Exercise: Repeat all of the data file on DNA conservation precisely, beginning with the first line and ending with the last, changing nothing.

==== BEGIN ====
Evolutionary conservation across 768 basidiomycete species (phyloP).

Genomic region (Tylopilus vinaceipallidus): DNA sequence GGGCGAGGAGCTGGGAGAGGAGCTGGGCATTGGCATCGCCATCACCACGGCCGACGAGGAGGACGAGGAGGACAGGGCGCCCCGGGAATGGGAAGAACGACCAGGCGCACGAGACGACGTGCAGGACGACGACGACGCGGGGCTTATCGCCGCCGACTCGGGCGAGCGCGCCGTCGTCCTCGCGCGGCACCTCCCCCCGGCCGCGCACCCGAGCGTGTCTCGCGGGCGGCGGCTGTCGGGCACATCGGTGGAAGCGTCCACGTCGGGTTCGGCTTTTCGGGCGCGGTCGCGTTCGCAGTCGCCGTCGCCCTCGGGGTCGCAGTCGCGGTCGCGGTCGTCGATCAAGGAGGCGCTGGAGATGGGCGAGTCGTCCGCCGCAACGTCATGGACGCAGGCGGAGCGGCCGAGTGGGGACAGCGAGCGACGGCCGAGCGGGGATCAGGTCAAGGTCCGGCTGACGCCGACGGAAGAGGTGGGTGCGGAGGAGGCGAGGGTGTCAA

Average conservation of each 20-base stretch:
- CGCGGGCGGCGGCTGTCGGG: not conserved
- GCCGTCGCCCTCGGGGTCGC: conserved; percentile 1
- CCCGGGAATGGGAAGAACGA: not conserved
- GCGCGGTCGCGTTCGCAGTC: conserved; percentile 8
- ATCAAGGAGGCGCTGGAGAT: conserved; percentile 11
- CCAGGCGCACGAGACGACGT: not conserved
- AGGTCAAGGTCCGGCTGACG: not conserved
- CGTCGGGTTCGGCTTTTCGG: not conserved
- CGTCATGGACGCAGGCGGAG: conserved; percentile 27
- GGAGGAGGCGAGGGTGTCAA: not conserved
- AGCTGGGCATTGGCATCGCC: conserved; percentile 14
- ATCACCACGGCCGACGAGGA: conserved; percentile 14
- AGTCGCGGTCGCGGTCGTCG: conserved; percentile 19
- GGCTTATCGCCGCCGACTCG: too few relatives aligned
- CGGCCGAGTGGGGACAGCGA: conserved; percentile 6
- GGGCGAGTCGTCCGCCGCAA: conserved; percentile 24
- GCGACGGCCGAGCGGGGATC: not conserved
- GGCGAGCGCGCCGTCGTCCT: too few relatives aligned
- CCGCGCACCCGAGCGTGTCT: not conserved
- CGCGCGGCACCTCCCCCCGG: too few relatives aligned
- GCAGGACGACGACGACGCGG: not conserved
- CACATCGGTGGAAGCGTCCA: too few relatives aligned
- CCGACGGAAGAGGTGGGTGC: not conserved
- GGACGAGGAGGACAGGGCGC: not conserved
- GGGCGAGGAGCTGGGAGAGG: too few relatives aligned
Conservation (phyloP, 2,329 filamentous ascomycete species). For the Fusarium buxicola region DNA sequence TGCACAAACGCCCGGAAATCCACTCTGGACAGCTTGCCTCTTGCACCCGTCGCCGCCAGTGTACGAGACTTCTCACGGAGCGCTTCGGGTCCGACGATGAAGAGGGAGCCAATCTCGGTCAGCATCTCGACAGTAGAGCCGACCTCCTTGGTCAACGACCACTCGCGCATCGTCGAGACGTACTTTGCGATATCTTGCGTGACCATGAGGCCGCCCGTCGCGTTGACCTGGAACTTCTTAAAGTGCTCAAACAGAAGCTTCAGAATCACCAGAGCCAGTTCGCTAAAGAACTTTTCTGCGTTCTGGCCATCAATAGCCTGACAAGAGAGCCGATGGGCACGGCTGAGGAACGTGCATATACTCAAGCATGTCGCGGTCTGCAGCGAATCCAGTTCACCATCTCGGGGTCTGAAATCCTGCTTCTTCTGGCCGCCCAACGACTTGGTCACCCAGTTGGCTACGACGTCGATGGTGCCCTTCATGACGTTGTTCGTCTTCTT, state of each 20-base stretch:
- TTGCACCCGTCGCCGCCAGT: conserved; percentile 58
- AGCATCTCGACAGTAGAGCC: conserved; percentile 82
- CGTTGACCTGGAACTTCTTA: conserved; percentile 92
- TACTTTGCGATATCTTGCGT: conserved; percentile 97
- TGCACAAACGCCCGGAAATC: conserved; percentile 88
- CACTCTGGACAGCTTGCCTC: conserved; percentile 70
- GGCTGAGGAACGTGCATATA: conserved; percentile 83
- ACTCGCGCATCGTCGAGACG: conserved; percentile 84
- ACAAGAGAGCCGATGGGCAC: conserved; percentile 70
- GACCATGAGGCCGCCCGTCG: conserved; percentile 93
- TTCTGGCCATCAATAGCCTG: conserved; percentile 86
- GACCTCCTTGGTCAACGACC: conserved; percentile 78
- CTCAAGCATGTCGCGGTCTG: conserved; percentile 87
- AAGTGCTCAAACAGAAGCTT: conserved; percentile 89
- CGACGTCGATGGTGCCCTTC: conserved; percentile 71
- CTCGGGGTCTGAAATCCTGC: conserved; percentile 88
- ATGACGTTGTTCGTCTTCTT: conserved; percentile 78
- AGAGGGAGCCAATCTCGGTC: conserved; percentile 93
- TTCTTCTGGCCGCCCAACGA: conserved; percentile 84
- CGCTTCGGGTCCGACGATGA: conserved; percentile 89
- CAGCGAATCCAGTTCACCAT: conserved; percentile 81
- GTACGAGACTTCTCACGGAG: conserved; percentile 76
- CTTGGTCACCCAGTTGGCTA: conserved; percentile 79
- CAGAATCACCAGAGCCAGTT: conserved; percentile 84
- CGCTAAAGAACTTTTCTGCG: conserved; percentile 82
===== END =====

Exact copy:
Evolutionary conservation across 768 basidiomycete species (phyloP).

Genomic region (Tylopilus vinaceipallidus): DNA sequence GGGCGAGGAGCTGGGAGAGGAGCTGGGCATTGGCATCGCCATCACCACGGCCGACGAGGAGGACGAGGAGGACAGGGCGCCCCGGGAATGGGAAGAACGACCAGGCGCACGAGACGACGTGCAGGACGACGACGACGCGGGGCTTATCGCCGCCGACTCGGGCGAGCGCGCCGTCGTCCTCGCGCGGCACCTCCCCCCGGCCGCGCACCCGAGCGTGTCTCGCGGGCGGCGGCTGTCGGGCACATCGGTGGAAGCGTCCACGTCGGGTTCGGCTTTTCGGGCGCGGTCGCGTTCGCAGTCGCCGTCGCCCTCGGGGTCGCAGTCGCGGTCGCGGTCGTCGATCAAGGAGGCGCTGGAGATGGGCGAGTCGTCCGCCGCAACGTCATGGACGCAGGCGGAGCGGCCGAGTGGGGACAGCGAGCGACGGCCGAGCGGGGATCAGGTCAAGGTCCGGCTGACGCCGACGGAAGAGGTGGGTGCGGAGGAGGCGAGGGTGTCAA

Average conservation of each 20-base stretch:
- CGCGGGCGGCGGCTGTCGGG: not conserved
- GCCGTCGCCCTCGGGGTCGC: conserved; percentile 1
- CCCGGGAATGGGAAGAACGA: not conserved
- GCGCGGTCGCGTTCGCAGTC: conserved; percentile 8
- ATCAAGGAGGCGCTGGAGAT: conserved; percentile 11
- CCAGGCGCACGAGACGACGT: not conserved
- AGGTCAAGGTCCGGCTGACG: not conserved
- CGTCGGGTTCGGCTTTTCGG: not conserved
- CGTCATGGACGCAGGCGGAG: conserved; percentile 27
- GGAGGAGGCGAGGGTGTCAA: not conserved
- AGCTGGGCATTGGCATCGCC: conserved; percentile 14
- ATCACCACGGCCGACGAGGA: conserved; percentile 14
- AGTCGCGGTCGCGGTCGTCG: conserved; percentile 19
- GGCTTATCGCCGCCGACTCG: too few relatives aligned
- CGGCCGAGTGGGGACAGCGA: conserved; percentile 6
- GGGCGAGTCGTCCGCCGCAA: conserved; percentile 24
- GCGACGGCCGAGCGGGGATC: not conserved
- GGCGAGCGCGCCGTCGTCCT: too few relatives aligned
- CCGCGCACCCGAGCGTGTCT: not conserved
- CGCGCGGCACCTCCCCCCGG: too few relatives aligned
- GCAGGACGACGACGACGCGG: not conserved
- CACATCGGTGGAAGCGTCCA: too few relatives aligned
- CCGACGGAAGAGGTGGGTGC: not conserved
- GGACGAGGAGGACAGGGCGC: not conserved
- GGGCGAGGAGCTGGGAGAGG: too few relatives aligned
Conservation (phyloP, 2,329 filamentous ascomycete species). For the Fusarium buxicola region DNA sequence TGCACAAACGCCCGGAAATCCACTCTGGACAGCTTGCCTCTTGCACCCGTCGCCGCCAGTGTACGAGACTTCTCACGGAGCGCTTCGGGTCCGACGATGAAGAGGGAGCCAATCTCGGTCAGCATCTCGACAGTAGAGCCGACCTCCTTGGTCAACGACCACTCGCGCATCGTCGAGACGTACTTTGCGATATCTTGCGTGACCATGAGGCCGCCCGTCGCGTTGACCTGGAACTTCTTAAAGTGCTCAAACAGAAGCTTCAGAATCACCAGAGCCAGTTCGCTAAAGAACTTTTCTGCGTTCTGGCCATCAATAGCCTGACAAGAGAGCCGATGGGCACGGCTGAGGAACGTGCATATACTCAAGCATGTCGCGGTCTGCAGCGAATCCAGTTCACCATCTCGGGGTCTGAAATCCTGCTTCTTCTGGCCGCCCAACGACTTGGTCACCCAGTTGGCTACGACGTCGATGGTGCCCTTCATGACGTTGTTCGTCTTCTT, state of each 20-base stretch:
- TTGCACCCGTCGCCGCCAGT: conserved; percentile 58
- AGCATCTCGACAGTAGAGCC: conserved; percentile 82
- CGTTGACCTGGAACTTCTTA: conserved; percentile 92
- TACTTTGCGATATCTTGCGT: conserved; percentile 97
- TGCACAAACGCCCGGAAATC: conserved; percentile 88
- CACTCTGGACAGCTTGCCTC: conserved; percentile 70
- GGCTGAGGAACGTGCATATA: conserved; percentile 83
- ACTCGCGCATCGTCGAGACG: conserved; percentile 84
- ACAAGAGAGCCGATGGGCAC: conserved; percentile 70
- GACCATGAGGCCGCCCGTCG: conserved; percentile 93
- TTCTGGCCATCAATAGCCTG: conserved; percentile 86
- GACCTCCTTGGTCAACGACC: conserved; percentile 78
- CTCAAGCATGTCGCGGTCTG: conserved; percentile 87
- AAGTGCTCAAACAGAAGCTT: conserved; percentile 89
- CGACGTCGATGGTGCCCTTC: conserved; percentile 71
- CTCGGGGTCTGAAATCCTGC: conserved; percentile 88
- ATGACGTTGTTCGTCTTCTT: conserved; percentile 78
- AGAGGGAGCCAATCTCGGTC: conserved; percentile 93
- TTCTTCTGGCCGCCCAACGA: conserved; percentile 84
- CGCTTCGGGTCCGACGATGA: conserved; percentile 89
- CAGCGAATCCAGTTCACCAT: conserved; percentile 81
- GTACGAGACTTCTCACGGAG: conserved; percentile 76
- CTTGGTCACCCAGTTGGCTA: conserved; percentile 79
- CAGAATCACCAGAGCCAGTT: conserved; percentile 84
- CGCTAAAGAACTTTTCTGCG: conserved; percentile 82